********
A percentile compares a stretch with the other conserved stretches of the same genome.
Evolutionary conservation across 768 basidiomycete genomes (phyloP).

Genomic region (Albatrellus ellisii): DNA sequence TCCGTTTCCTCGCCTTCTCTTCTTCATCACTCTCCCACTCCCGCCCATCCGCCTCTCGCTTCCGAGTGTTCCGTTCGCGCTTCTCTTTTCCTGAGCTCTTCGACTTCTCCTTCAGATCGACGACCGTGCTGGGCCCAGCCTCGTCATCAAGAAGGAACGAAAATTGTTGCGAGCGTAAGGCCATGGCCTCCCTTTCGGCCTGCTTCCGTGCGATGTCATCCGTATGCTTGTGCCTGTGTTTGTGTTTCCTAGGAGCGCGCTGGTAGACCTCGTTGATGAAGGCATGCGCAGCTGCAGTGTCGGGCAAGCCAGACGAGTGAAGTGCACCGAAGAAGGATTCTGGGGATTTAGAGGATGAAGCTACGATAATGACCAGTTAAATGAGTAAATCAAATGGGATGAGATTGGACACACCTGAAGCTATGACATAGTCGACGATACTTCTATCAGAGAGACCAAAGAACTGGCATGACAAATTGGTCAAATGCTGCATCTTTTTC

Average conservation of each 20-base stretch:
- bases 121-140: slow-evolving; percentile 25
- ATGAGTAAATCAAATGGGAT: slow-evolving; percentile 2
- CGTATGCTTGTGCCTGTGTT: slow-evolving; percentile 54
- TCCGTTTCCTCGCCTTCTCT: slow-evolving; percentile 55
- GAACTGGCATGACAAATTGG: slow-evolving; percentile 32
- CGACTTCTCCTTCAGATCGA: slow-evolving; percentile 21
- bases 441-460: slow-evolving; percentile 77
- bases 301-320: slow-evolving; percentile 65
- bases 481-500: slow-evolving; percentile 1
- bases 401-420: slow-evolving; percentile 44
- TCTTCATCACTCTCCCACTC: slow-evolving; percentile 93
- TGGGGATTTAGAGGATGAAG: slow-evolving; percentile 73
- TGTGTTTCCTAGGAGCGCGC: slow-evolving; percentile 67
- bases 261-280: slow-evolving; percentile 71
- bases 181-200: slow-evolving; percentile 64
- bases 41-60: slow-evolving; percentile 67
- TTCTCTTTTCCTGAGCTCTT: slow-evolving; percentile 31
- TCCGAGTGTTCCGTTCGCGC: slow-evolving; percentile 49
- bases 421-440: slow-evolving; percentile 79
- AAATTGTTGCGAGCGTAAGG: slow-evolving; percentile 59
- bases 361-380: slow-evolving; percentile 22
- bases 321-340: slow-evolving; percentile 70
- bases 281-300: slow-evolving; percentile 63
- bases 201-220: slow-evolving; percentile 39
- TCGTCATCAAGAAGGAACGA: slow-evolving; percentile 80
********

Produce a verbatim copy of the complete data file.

A percentile compares a stretch with the other conserved stretches of the same genome.
Evolutionary conservation across 768 basidiomycete genomes (phyloP).

Genomic region (Albatrellus ellisii): DNA sequence TCCGTTTCCTCGCCTTCTCTTCTTCATCACTCTCCCACTCCCGCCCATCCGCCTCTCGCTTCCGAGTGTTCCGTTCGCGCTTCTCTTTTCCTGAGCTCTTCGACTTCTCCTTCAGATCGACGACCGTGCTGGGCCCAGCCTCGTCATCAAGAAGGAACGAAAATTGTTGCGAGCGTAAGGCCATGGCCTCCCTTTCGGCCTGCTTCCGTGCGATGTCATCCGTATGCTTGTGCCTGTGTTTGTGTTTCCTAGGAGCGCGCTGGTAGACCTCGTTGATGAAGGCATGCGCAGCTGCAGTGTCGGGCAAGCCAGACGAGTGAAGTGCACCGAAGAAGGATTCTGGGGATTTAGAGGATGAAGCTACGATAATGACCAGTTAAATGAGTAAATCAAATGGGATGAGATTGGACACACCTGAAGCTATGACATAGTCGACGATACTTCTATCAGAGAGACCAAAGAACTGGCATGACAAATTGGTCAAATGCTGCATCTTTTTC

Average conservation of each 20-base stretch:
- bases 121-140: slow-evolving; percentile 25
- ATGAGTAAATCAAATGGGAT: slow-evolving; percentile 2
- CGTATGCTTGTGCCTGTGTT: slow-evolving; percentile 54
- TCCGTTTCCTCGCCTTCTCT: slow-evolving; percentile 55
- GAACTGGCATGACAAATTGG: slow-evolving; percentile 32
- CGACTTCTCCTTCAGATCGA: slow-evolving; percentile 21
- bases 441-460: slow-evolving; percentile 77
- bases 301-320: slow-evolving; percentile 65
- bases 481-500: slow-evolving; percentile 1
- bases 401-420: slow-evolving; percentile 44
- TCTTCATCACTCTCCCACTC: slow-evolving; percentile 93
- TGGGGATTTAGAGGATGAAG: slow-evolving; percentile 73
- TGTGTTTCCTAGGAGCGCGC: slow-evolving; percentile 67
- bases 261-280: slow-evolving; percentile 71
- bases 181-200: slow-evolving; percentile 64
- bases 41-60: slow-evolving; percentile 67
- TTCTCTTTTCCTGAGCTCTT: slow-evolving; percentile 31
- TCCGAGTGTTCCGTTCGCGC: slow-evolving; percentile 49
- bases 421-440: slow-evolving; percentile 79
- AAATTGTTGCGAGCGTAAGG: slow-evolving; percentile 59
- bases 361-380: slow-evolving; percentile 22
- bases 321-340: slow-evolving; percentile 70
- bases 281-300: slow-evolving; percentile 63
- bases 201-220: slow-evolving; percentile 39
- TCGTCATCAAGAAGGAACGA: slow-evolving; percentile 80